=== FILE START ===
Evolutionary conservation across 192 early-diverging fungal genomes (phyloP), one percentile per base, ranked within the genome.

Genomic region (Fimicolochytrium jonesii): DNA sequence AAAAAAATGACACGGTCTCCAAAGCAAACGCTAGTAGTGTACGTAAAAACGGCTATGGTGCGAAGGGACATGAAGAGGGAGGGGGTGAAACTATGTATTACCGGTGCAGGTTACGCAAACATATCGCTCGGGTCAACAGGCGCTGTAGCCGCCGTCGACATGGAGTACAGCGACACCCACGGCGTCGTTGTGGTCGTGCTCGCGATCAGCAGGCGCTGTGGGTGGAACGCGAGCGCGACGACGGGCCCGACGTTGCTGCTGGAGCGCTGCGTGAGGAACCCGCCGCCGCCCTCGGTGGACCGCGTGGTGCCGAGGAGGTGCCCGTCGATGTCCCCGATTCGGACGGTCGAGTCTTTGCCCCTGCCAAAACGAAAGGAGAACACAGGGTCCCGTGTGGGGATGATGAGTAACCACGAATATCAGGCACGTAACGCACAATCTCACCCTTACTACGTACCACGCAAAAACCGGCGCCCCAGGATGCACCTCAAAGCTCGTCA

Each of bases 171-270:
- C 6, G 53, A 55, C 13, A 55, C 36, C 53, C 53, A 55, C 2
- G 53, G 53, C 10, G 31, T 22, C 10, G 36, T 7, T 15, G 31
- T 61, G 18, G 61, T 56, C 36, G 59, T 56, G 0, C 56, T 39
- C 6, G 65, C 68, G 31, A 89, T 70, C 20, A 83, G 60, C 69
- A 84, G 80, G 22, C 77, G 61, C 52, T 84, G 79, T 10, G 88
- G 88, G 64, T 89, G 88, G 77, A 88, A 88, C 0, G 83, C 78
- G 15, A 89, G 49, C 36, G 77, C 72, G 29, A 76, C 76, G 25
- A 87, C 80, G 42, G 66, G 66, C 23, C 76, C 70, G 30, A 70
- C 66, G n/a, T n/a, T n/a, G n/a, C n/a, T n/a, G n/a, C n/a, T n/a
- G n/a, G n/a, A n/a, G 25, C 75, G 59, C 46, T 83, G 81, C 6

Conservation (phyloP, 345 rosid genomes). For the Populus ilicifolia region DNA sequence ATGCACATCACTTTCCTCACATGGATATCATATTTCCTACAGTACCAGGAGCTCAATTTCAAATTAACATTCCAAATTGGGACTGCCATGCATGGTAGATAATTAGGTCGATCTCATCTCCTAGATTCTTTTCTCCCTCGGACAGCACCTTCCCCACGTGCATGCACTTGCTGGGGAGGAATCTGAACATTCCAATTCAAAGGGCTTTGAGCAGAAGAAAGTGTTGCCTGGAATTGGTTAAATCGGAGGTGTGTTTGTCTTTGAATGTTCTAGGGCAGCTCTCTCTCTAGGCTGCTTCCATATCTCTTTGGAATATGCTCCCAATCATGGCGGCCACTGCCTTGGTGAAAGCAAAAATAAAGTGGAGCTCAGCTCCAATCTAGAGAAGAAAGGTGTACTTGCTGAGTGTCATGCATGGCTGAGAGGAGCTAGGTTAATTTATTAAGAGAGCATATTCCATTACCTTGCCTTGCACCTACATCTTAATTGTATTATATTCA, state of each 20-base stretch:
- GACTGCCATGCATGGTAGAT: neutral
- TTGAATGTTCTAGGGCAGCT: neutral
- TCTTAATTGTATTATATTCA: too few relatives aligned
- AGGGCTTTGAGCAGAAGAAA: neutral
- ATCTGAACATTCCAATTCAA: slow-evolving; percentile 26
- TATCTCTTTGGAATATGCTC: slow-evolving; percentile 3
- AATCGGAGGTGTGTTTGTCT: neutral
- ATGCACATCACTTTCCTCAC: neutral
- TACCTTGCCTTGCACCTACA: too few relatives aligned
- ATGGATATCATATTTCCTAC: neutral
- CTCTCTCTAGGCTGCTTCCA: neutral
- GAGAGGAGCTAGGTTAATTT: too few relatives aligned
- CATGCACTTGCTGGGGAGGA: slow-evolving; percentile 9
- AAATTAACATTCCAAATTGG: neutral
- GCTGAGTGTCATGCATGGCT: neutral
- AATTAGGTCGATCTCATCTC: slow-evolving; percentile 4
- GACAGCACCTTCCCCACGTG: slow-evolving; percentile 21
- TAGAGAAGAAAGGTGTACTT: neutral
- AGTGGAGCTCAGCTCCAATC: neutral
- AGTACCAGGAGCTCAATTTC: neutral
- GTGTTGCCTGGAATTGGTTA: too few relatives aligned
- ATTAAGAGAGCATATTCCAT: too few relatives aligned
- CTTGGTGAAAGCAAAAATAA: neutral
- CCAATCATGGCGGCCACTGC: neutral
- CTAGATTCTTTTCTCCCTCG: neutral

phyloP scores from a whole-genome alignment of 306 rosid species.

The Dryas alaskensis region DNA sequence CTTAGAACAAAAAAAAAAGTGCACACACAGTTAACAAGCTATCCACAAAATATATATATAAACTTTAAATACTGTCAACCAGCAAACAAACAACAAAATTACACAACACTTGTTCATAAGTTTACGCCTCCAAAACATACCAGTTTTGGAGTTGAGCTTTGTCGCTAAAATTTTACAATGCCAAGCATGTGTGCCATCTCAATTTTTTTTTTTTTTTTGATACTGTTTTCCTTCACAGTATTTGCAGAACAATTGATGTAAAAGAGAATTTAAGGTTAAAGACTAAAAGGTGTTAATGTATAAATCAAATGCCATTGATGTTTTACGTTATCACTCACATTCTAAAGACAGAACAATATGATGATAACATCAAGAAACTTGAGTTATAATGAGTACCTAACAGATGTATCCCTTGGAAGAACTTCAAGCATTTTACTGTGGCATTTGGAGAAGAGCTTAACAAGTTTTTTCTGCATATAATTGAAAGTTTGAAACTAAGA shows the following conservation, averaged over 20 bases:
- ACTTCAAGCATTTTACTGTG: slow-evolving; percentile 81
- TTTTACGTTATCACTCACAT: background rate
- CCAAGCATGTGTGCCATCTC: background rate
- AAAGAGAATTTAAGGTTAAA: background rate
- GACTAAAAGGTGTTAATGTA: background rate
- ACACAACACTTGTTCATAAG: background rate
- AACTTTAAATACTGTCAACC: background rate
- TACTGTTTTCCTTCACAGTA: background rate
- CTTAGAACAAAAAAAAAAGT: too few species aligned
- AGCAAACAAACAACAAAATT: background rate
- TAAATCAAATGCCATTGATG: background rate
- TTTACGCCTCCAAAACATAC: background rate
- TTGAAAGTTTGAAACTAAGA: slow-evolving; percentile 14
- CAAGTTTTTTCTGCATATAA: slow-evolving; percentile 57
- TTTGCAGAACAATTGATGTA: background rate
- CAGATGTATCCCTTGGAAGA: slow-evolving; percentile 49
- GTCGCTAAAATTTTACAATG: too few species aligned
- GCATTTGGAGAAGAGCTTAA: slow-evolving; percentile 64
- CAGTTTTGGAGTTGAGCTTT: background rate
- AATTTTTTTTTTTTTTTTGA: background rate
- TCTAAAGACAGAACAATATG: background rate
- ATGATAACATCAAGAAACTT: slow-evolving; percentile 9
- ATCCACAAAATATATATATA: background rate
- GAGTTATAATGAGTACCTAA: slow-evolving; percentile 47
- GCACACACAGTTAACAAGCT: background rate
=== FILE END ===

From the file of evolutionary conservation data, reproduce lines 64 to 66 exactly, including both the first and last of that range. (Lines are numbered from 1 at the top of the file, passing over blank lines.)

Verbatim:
- ATCCACAAAATATATATATA: background rate
- GAGTTATAATGAGTACCTAA: slow-evolving; percentile 47
- GCACACACAGTTAACAAGCT: background rate